Posts

Pussycats Swatted in Second Half Clawing: Port FC 4-0 Nakhon Ratchasima FC

 

 

“Well, that was good, that was good” – a post match mantra I seemed to have repeated ad nauseam, according to Tim: on the terraces, in the Sandpit and probably while going for a piss. After not witnessing a Port win since I flew off to East Timor on July 3rd, it was certainly, for want of a better word, good. Mind you, my repetitive endorsement didn’t quite match that of the English translated, official Port FC website headline, “The Dock back to form a cataclysm, cataclysm, cataclysm.”

Port went into this game knowing that they would probably need to win all of their remaining 5 matches and hope that Muangthong dropped points against, most likely, Buriram and Bangkok United to secure that third place. With Dolah suspended and Pakorn (7) returning, Port lined up with what, for once, was a reasonably discernible formation: 4-3-3 with emerging Sandpit cult hero Arthit (29) leading the line. And lead it he did, doing the things a centre forward should be doing, that is, occupying a forward position, mostly in the centre. Bosko (23)take note.

Having previously compared him to a poor man’s Wuttichai, I am warming to Arthit. I grew up next to a farm and the lambing season was a highlight of the agricultural year. It was charmingly endearing to see the lambs emerge bleating from the womb, staring dazed and bleary eyed, not quite sure where they were, then suddenly discovering that they had legs, but unsure what to do with them. They would then gambol off, albeit unsteadily, and seemingly in several directions at once. It was this image that always came to mind when I watched Arthit. His 1980’s short shorts only exaggerated his enthusiastic, but barely co-ordinated leg pumping. I was prepared to give him a second chance.

Although the little lamb failed to score he didn’t disappoint. In a one-sided first half, Port laboured to break down a stubborn SwatCat defence. I’m not sure how many numbers Dominick was able to cross off on his Korat absentee bingo card but they certainly seemed to have their midweek cup-tie on their minds, displaying very little attacking ambition, with their only shot comfortably clearing Zone B.

At the other end, Suarez (5) and Boskovic had shots blocked from close range while Nitipong (34) tested goalkeeper Cunningham with a rare left foot shot after a good run across the box. On 31 minutes Arthit, who had linked up well with Pakorn and Bosko, made a smart turn in the box, skipped past the next defender only to place his shot straight at Cunningham. This was the perfect chance to achieve hero status and he slightly blew it. However, this did not seem to deter him as minutes later he met a Suarez cross with a clever, outside foot bender, again well saved by Cunningham with an athletic tip over the bar.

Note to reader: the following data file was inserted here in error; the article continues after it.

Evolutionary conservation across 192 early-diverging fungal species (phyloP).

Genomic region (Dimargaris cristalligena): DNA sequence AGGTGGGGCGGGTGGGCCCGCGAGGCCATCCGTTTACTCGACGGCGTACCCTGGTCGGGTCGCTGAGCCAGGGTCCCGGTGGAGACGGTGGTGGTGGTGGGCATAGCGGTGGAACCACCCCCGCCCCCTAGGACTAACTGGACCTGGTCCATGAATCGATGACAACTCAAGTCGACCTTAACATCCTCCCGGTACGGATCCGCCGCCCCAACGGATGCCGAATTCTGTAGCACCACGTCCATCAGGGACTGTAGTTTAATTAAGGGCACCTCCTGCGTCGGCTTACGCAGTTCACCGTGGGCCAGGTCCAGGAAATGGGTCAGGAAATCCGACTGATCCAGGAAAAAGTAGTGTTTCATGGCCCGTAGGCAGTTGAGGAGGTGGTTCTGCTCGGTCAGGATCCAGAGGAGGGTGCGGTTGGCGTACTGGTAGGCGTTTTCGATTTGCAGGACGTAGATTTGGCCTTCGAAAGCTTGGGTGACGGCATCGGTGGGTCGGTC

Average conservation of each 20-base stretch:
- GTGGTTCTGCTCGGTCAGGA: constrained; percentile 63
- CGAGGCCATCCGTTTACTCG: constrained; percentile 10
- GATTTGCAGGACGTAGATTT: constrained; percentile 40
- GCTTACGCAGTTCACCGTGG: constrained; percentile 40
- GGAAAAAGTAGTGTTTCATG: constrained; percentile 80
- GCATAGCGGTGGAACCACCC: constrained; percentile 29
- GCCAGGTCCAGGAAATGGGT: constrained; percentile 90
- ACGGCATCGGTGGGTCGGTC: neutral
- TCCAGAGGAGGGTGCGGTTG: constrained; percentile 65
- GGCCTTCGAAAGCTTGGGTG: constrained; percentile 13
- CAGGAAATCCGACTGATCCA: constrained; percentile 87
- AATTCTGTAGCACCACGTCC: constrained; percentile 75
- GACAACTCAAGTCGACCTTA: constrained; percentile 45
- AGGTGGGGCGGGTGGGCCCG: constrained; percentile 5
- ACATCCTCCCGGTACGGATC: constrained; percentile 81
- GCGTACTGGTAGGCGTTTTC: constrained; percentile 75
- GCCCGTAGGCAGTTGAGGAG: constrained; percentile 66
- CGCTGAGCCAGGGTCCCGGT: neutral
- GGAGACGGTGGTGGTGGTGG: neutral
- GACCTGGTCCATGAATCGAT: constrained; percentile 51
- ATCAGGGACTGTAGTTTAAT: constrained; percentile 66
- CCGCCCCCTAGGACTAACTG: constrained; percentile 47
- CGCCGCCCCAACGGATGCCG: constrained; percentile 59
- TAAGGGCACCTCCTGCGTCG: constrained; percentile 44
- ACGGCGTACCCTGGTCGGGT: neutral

Scoring goals has been a struggle in recent matches and Port fans would have pondered over their half-time Leos whether or not this was going to be another frustrating evening. Then Nitipong, spotting that Toby had failed to return to the terraces after his half-time beer, burst into the box to chase a lofted clearance and was brought down by a lunging Chanatphon. It was a clear penalty in spite of the shameful, pathetic protestations by a few Korat defenders, led by soon to become arch-villain American/Thai Cunningham. Why referees cannot, in these instances, book the very first protester to send a strong message is beyond me.

The only debate now on Zone B was, Bosko or Rochela (22)? Bosko’s last attempt was pathetic but he is bigger than Rochela so it was a question as to whether the armband topped the arm-wrestle. There was a brief and seemingly amicable discussion on the edge of the box before El Capitan placed the ball on the spot and dispatched it into the corner with the minimum of fuss, as he always used to.

On 62 minutes, the spurned Montenegrin worked the ball cleverly on the left hand side of the box before sending over an inch perfect cross to an unmarked Suarez who elected to side-foot volley rather than attempt a simple, stooping header. It was an unfortunate choice as the volley inexplicably cleared the crossbar to send Zone B into gasps of exasperation. A minute later the fragility of Port’s single goal lead was exposed when a Swat Cat free kick into the box just eluded the flailing leg of marauding defender Kantapot.

Port continued to attack; Nurul (31) replaced Boskovic on 70 minutes before the first of three stunning goals lit up the night. Siwakorn (16) played a forward pass, Kim (8) dummied, being fouled in the process, to allow the ball through to Suarez who turned and worked his way past a bevy of retreating defenders before hammering a right-foot screamer past a hapless Cunningham.

Bodin (10) replaced Arthit, whose first half promise had faded, and then it all got a bit silly. My beloved Siwakorn, whose shooting prowess had been ridiculed at every wide and scuffed goal attempt, picked up the ball to the left of the box, worked himself into a shooting position and sent a beautiful curler inside the keeper’s left hand post. His look of disbelief mirrored our own.

There was still time for the game to slip into the realms of childhood fantasy with the insertion of Sammy Slot (11). Just twenty-one, Sammy is a Danish Thai with a proper surname as well – Christensen. Sammy, whose name is reminiscent of a character from children’s cartoons Trumpton, Camberwick Green or Captain Pugwash, is a headline writer’s dream and Sandpit correspondents will be preparing their puns as I type. ‘Sammy Slots In Seamlessly’ can kick you off.

He was not on for long enough to affect the game (he provided the assist for Siwakorn’s goal actually – Ed). That was left to Bodin, who finished a glorious sequence of one-twos with Nurul to cap a fine second half performance by Port.